In 2016, Prof Cinner’s work led to his article ‘Bright spots among the world’s coral reefs’ appearing on the cover of Nature. It went on to feature in more than 100 news publications and broadcasts including The Atlantic, LA Times, BBC, Washington Post and the Daily Mail.
Bright spots, or ‘positive deviants’, are coral reefs found to be performing better than expected given the adverse conditions they are being exposed to.
“This type of bright spots approach has been used in social science fields such as human development and even business to uncover strategies that work in a context of widespread failure,” Prof Cinner says.
“We injected this idea at a time when coral reefs are facing multiple threats on various scales. A lot of news about coral reefs is very dire and disappointing, so it’s nice to have this positive news about these places that are doing better than expected.”
Prof Cinner first joined JCU while undertaking research in 29 coastal communities across Papua New Guinea as part of his PhD from 2002 to 2006. Soon after, he joined the Australian Research Council Centre of Excellence for Coral Reef Studies, which undertakes world-best integrated research for sustainable use and management of coral reefs based at JCU.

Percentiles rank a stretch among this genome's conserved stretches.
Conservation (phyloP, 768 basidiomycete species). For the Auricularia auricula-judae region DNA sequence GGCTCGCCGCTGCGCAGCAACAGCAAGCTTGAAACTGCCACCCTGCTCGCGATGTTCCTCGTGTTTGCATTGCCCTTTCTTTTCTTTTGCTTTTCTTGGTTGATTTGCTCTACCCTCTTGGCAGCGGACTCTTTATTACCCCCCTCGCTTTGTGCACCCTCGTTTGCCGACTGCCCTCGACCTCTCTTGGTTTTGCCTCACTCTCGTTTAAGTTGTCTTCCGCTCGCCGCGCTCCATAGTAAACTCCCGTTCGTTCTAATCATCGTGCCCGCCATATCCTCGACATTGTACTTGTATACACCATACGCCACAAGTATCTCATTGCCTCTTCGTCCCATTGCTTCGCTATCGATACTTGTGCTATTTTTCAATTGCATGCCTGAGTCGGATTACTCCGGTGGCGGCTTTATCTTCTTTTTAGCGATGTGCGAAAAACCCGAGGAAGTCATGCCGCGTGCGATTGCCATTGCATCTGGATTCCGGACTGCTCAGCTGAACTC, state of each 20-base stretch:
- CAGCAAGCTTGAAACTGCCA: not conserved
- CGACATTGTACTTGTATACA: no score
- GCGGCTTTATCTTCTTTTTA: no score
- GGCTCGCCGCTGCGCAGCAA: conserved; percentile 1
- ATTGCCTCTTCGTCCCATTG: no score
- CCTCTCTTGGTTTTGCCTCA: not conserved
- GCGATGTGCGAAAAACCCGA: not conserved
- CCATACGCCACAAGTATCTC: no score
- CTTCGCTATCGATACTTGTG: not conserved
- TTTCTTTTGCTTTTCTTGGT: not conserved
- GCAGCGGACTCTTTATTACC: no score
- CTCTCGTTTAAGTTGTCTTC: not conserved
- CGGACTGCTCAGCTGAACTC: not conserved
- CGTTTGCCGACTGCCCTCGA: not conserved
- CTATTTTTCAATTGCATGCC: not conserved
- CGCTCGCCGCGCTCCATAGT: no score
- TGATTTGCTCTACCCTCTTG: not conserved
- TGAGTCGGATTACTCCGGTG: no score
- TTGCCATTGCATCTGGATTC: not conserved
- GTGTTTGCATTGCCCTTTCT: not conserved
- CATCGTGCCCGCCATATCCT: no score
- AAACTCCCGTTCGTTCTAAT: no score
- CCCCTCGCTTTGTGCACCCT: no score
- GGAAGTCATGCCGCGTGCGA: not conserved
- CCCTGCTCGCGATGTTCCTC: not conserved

“JCU was the natural choice… it’s the university of the tropics,” Prof Cinner says. “It is pretty difficult to beat the research environment not just at JCU, but within the Centre itself.
“It is an exceptional place for the type of research I do. I have a team of emerging scientists who are really top in their field and doing some exciting work.”
In September, Prof Cinner received the highest recognition one can get from their peers, being elected a Fellow to the Academy of the Social Sciences in Australia.
“It’s particularly exciting because I’m a social scientist by training, but a lot of the work I do is in the interdisciplinary space linking social science and ecology,” Prof Cinner says. “So, it is very nice that my work is recognised as meaningful and impactful to the core social sciences as well as in that interdisciplinary space.
“To nerds like me, it is akin to getting inducted into the Rock ‘n’ Roll Hall of Fame.”
The Academy of the Social Sciences Australia represents more than 600 leading academics shaping Australian policy.